“We know, based on other jurisdictions’ experiences, that drug-impaired driving will likely increase once recreational cannabis is legal,” said Dionne.
Ontario Ministry of Transportation (MTO) officials expressed concerns about drug use by commercial drivers, given the extent of damage that can be caused when trucks are involved in a collision. While its roadside inspectors aren’t in a position to test or arrest anyone for impairment, they are trained to look for the signs of a driver who is under the influence of drugs or alcohol.
Spokesman Chris Davies says it’s rare, but weigh stations have seen drivers come into the facility who were intoxicated.
In those cases drivers are put into an office while the truck is being inspected, and the police force with jurisdiction is called. By the time the check is complete, an officer is on scene and can administer the test. Because they aren’t responsible for the testing, MTO officers won’t be getting the extra training scheduled for police forces.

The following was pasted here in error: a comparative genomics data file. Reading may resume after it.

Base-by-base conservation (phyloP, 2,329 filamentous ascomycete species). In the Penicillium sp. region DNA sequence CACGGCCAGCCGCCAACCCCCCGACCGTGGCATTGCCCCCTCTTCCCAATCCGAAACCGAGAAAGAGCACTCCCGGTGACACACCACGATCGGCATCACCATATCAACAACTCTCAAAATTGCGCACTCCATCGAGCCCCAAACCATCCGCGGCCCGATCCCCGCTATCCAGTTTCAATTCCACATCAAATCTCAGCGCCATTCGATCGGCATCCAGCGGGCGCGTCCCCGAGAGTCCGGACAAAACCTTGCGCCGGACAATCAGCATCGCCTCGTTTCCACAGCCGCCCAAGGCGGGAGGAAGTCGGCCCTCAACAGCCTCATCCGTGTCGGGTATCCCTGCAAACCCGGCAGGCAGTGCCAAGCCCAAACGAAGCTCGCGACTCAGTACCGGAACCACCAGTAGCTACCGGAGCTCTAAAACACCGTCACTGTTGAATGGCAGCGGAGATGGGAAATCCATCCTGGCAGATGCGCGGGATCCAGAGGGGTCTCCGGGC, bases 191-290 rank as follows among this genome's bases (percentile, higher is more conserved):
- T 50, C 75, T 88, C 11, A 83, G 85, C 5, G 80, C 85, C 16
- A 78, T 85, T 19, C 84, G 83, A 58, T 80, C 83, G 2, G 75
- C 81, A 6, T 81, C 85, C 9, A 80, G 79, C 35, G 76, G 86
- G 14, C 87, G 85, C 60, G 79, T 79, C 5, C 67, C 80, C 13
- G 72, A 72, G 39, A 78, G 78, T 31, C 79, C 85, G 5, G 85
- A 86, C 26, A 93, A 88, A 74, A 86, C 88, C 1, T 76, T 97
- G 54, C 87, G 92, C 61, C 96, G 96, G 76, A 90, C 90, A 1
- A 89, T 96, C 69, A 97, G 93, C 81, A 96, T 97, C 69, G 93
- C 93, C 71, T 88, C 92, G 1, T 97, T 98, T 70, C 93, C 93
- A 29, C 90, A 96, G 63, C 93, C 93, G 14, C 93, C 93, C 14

The costs of implementing training programs for officers, purchasing equipment, and conducting tests can’t be finalized until federal legislation passes and the province’s attorney general issues a definitive ruling on what tests can be used. However, Blair said police forces across Canada have estimated it may cost up to $1.6 billion to make sure they’re prepared.
The funds are to come from federal and provincial taxes applied to retail cannabis sales.
Blair stresses the regulations won’t be finished when they pass through the House of Commons.
There’s a clause in the regulations to review the law at the five-year mark, and the ability to add amendments as concerns arise, so adding stricter oversight for commercial drivers is still a possibility. For now, the legislation is being handled one step at a time.
“This is a process not an event,” Blair said. “We’ll do this right.”